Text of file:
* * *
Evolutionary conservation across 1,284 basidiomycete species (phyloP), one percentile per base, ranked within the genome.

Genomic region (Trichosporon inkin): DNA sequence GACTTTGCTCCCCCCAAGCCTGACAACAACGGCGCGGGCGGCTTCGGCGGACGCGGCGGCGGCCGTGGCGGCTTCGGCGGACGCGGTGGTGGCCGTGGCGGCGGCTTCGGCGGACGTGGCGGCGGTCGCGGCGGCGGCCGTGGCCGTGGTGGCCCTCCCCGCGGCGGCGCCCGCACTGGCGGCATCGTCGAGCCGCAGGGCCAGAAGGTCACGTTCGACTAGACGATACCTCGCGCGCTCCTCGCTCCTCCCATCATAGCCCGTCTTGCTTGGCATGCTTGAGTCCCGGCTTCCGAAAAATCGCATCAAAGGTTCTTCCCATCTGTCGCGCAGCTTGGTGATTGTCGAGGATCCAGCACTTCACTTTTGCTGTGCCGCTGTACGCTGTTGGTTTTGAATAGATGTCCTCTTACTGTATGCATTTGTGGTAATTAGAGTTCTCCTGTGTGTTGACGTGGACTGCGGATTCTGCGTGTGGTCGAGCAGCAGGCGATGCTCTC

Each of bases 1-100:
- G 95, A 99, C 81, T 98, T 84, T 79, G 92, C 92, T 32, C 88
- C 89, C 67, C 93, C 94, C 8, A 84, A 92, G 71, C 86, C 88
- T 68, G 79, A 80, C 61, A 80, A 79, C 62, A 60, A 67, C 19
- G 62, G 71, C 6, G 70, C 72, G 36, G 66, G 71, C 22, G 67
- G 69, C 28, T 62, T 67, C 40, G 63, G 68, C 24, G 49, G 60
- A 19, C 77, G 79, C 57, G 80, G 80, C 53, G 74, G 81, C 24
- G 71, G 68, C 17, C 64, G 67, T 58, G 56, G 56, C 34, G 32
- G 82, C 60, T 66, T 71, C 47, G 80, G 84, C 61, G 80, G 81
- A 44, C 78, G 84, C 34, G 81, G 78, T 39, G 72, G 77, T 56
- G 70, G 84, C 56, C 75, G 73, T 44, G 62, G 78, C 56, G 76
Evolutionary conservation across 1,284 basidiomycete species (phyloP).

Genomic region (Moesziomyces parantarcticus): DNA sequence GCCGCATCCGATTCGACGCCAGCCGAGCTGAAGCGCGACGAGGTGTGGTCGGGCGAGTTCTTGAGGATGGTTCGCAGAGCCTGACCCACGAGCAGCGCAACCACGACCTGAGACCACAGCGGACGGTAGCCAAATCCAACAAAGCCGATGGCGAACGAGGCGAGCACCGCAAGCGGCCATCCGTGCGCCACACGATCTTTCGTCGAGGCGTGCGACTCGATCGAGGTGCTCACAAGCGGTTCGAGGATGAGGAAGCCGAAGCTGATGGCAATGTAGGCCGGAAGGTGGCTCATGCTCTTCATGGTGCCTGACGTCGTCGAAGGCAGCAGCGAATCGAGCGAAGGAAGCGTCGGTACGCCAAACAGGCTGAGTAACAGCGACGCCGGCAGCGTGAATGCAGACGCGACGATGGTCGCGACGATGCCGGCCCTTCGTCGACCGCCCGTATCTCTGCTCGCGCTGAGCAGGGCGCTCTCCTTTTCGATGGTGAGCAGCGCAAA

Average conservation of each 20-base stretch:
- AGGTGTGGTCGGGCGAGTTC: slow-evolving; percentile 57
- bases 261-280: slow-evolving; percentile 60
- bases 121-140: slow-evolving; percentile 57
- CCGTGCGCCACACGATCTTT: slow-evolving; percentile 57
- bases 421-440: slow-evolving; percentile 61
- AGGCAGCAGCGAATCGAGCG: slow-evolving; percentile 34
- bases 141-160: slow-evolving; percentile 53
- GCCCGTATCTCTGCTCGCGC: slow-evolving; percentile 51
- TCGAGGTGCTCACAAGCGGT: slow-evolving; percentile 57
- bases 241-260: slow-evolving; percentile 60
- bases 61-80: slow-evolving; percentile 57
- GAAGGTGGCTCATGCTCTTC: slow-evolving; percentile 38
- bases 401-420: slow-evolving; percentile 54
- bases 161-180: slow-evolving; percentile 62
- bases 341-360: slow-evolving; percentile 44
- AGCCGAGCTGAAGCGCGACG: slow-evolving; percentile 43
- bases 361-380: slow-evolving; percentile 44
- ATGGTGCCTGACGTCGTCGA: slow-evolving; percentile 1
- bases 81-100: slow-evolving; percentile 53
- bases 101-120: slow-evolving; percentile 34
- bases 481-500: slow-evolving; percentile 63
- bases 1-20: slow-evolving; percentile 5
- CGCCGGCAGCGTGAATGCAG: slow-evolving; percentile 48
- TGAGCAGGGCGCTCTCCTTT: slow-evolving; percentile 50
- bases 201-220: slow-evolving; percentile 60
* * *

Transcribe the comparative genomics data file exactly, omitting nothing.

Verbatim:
Evolutionary conservation across 1,284 basidiomycete species (phyloP), one percentile per base, ranked within the genome.

Genomic region (Trichosporon inkin): DNA sequence GACTTTGCTCCCCCCAAGCCTGACAACAACGGCGCGGGCGGCTTCGGCGGACGCGGCGGCGGCCGTGGCGGCTTCGGCGGACGCGGTGGTGGCCGTGGCGGCGGCTTCGGCGGACGTGGCGGCGGTCGCGGCGGCGGCCGTGGCCGTGGTGGCCCTCCCCGCGGCGGCGCCCGCACTGGCGGCATCGTCGAGCCGCAGGGCCAGAAGGTCACGTTCGACTAGACGATACCTCGCGCGCTCCTCGCTCCTCCCATCATAGCCCGTCTTGCTTGGCATGCTTGAGTCCCGGCTTCCGAAAAATCGCATCAAAGGTTCTTCCCATCTGTCGCGCAGCTTGGTGATTGTCGAGGATCCAGCACTTCACTTTTGCTGTGCCGCTGTACGCTGTTGGTTTTGAATAGATGTCCTCTTACTGTATGCATTTGTGGTAATTAGAGTTCTCCTGTGTGTTGACGTGGACTGCGGATTCTGCGTGTGGTCGAGCAGCAGGCGATGCTCTC

Each of bases 1-100:
- G 95, A 99, C 81, T 98, T 84, T 79, G 92, C 92, T 32, C 88
- C 89, C 67, C 93, C 94, C 8, A 84, A 92, G 71, C 86, C 88
- T 68, G 79, A 80, C 61, A 80, A 79, C 62, A 60, A 67, C 19
- G 62, G 71, C 6, G 70, C 72, G 36, G 66, G 71, C 22, G 67
- G 69, C 28, T 62, T 67, C 40, G 63, G 68, C 24, G 49, G 60
- A 19, C 77, G 79, C 57, G 80, G 80, C 53, G 74, G 81, C 24
- G 71, G 68, C 17, C 64, G 67, T 58, G 56, G 56, C 34, G 32
- G 82, C 60, T 66, T 71, C 47, G 80, G 84, C 61, G 80, G 81
- A 44, C 78, G 84, C 34, G 81, G 78, T 39, G 72, G 77, T 56
- G 70, G 84, C 56, C 75, G 73, T 44, G 62, G 78, C 56, G 76
Evolutionary conservation across 1,284 basidiomycete species (phyloP).

Genomic region (Moesziomyces parantarcticus): DNA sequence GCCGCATCCGATTCGACGCCAGCCGAGCTGAAGCGCGACGAGGTGTGGTCGGGCGAGTTCTTGAGGATGGTTCGCAGAGCCTGACCCACGAGCAGCGCAACCACGACCTGAGACCACAGCGGACGGTAGCCAAATCCAACAAAGCCGATGGCGAACGAGGCGAGCACCGCAAGCGGCCATCCGTGCGCCACACGATCTTTCGTCGAGGCGTGCGACTCGATCGAGGTGCTCACAAGCGGTTCGAGGATGAGGAAGCCGAAGCTGATGGCAATGTAGGCCGGAAGGTGGCTCATGCTCTTCATGGTGCCTGACGTCGTCGAAGGCAGCAGCGAATCGAGCGAAGGAAGCGTCGGTACGCCAAACAGGCTGAGTAACAGCGACGCCGGCAGCGTGAATGCAGACGCGACGATGGTCGCGACGATGCCGGCCCTTCGTCGACCGCCCGTATCTCTGCTCGCGCTGAGCAGGGCGCTCTCCTTTTCGATGGTGAGCAGCGCAAA

Average conservation of each 20-base stretch:
- AGGTGTGGTCGGGCGAGTTC: slow-evolving; percentile 57
- bases 261-280: slow-evolving; percentile 60
- bases 121-140: slow-evolving; percentile 57
- CCGTGCGCCACACGATCTTT: slow-evolving; percentile 57
- bases 421-440: slow-evolving; percentile 61
- AGGCAGCAGCGAATCGAGCG: slow-evolving; percentile 34
- bases 141-160: slow-evolving; percentile 53
- GCCCGTATCTCTGCTCGCGC: slow-evolving; percentile 51
- TCGAGGTGCTCACAAGCGGT: slow-evolving; percentile 57
- bases 241-260: slow-evolving; percentile 60
- bases 61-80: slow-evolving; percentile 57
- GAAGGTGGCTCATGCTCTTC: slow-evolving; percentile 38
- bases 401-420: slow-evolving; percentile 54
- bases 161-180: slow-evolving; percentile 62
- bases 341-360: slow-evolving; percentile 44
- AGCCGAGCTGAAGCGCGACG: slow-evolving; percentile 43
- bases 361-380: slow-evolving; percentile 44
- ATGGTGCCTGACGTCGTCGA: slow-evolving; percentile 1
- bases 81-100: slow-evolving; percentile 53
- bases 101-120: slow-evolving; percentile 34
- bases 481-500: slow-evolving; percentile 63
- bases 1-20: slow-evolving; percentile 5
- CGCCGGCAGCGTGAATGCAG: slow-evolving; percentile 48
- TGAGCAGGGCGCTCTCCTTT: slow-evolving; percentile 50
- bases 201-220: slow-evolving; percentile 60